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ITEC 1011 Introduction to Information Technologies 9. Computer Peripherals – Part I Chapt. 10.

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Presentation on theme: "ITEC 1011 Introduction to Information Technologies 9. Computer Peripherals – Part I Chapt. 10."— Presentation transcript:

1 ITEC 1011 Introduction to Information Technologies 9. Computer Peripherals – Part I Chapt. 10

2 ITEC 1011 Introduction to Information Technologies Plan Storage (hierarchy and terminology) Magnetic disks

3 ITEC 1011 Introduction to Information Technologies Storage Terminology Medium The technology or product type that holds the data Access time The time to get to the data Specified as an average in seconds (e.g., s, ms, µs, ns, etc.) Throughput The rate of transfer for consecutive bytes of data Specified in bytes/s (e.g., Kbytes/s, Mbytes/s)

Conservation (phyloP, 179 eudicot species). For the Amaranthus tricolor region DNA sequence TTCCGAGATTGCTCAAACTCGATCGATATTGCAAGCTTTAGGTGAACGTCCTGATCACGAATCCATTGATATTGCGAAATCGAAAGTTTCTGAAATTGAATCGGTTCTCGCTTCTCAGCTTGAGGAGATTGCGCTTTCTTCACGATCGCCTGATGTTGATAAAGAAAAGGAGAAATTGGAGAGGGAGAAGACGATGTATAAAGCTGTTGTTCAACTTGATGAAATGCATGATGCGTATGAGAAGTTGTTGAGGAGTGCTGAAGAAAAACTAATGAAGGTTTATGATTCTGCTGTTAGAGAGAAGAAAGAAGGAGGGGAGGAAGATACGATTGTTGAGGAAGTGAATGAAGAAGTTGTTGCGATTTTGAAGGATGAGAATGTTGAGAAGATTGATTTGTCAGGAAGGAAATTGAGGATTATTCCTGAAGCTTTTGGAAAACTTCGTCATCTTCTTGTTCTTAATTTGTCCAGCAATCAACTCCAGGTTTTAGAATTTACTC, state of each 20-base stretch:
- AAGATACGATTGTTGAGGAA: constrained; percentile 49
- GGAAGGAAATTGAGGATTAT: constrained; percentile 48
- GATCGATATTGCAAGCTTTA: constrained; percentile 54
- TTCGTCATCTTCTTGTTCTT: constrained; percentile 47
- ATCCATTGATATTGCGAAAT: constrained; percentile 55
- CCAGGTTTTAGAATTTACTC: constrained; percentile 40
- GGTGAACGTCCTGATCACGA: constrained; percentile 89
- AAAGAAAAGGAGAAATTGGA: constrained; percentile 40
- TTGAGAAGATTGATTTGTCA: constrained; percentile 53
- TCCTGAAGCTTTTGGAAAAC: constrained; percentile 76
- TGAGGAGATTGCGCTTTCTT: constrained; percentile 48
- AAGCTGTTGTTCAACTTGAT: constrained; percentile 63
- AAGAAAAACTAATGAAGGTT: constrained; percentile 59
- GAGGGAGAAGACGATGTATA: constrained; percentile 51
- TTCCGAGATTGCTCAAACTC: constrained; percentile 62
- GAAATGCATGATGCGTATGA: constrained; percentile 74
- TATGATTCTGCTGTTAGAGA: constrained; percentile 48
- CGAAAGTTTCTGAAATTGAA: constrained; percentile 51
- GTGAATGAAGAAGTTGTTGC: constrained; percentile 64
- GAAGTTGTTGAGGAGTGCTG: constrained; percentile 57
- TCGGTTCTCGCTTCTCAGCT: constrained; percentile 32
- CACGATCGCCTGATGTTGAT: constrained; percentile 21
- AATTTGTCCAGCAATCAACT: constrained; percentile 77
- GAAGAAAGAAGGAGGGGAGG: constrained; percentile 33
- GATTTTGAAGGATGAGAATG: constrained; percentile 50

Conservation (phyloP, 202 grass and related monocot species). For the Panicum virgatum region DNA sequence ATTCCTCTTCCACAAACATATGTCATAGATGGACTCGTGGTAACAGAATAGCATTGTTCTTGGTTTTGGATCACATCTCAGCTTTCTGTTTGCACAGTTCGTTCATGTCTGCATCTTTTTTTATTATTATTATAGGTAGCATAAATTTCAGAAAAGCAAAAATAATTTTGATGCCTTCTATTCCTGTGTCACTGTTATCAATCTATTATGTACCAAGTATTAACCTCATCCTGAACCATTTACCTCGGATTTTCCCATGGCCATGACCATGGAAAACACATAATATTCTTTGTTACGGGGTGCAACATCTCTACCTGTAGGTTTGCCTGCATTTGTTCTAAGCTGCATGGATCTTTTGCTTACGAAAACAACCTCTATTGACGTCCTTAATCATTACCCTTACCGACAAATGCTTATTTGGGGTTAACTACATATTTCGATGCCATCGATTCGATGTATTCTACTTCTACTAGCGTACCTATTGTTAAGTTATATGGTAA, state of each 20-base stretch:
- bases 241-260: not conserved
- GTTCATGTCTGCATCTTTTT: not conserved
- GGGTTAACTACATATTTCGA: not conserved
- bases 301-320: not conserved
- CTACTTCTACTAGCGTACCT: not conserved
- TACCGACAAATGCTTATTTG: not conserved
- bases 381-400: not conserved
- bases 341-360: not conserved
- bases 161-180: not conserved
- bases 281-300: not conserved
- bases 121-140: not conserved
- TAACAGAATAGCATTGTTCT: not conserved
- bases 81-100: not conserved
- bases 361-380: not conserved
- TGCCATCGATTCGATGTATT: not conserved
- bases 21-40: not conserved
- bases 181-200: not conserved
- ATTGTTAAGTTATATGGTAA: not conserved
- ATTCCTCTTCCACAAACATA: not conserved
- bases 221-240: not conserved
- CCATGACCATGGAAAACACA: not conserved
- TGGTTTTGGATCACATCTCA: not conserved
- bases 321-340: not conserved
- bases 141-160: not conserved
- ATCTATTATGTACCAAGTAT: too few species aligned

4 ITEC 1011 Introduction to Information Technologies Offline storage Secondary storage Primary storage Storage Hierarchy Medium CPU registers Cache memory Conventional memory Expanded memory Hard disk Floppy disk CD-ROM Tape Access Time ns ns ns ms 95 ms ms 0.5+ s Throughput Kbytes/s Kbytes/s Kbytes/s 5-20 Kbytes/s (cartridge) Kbytes/s (reel-to-reel)

5 ITEC 1011 Introduction to Information Technologies Terminology Online storage Memory that is accessible to programs without human intervention Primary storage and secondary storage are online Primary storage Semiconductor technology (e.g., RAM) Volatile (contents are loss when powered off) Secondary storage Magnetic technology (e.g., disk drives) Non-volatile (contents are retained in the absence of power)

6 ITEC 1011 Introduction to Information Technologies Terminology Offline storage Memory that requires human intervention in order for it to be accessed by a program (e.g., loading a tape) Sometimes called archival storage Direct Access Storage Device (DASD) Pronounced dazz-dee Term coinded by IBM Distinguishes disks (disk head moves directly to the data) from tapes (see below) Sequential access storage devices Tape drives Tape reel must wind forward or backward to the data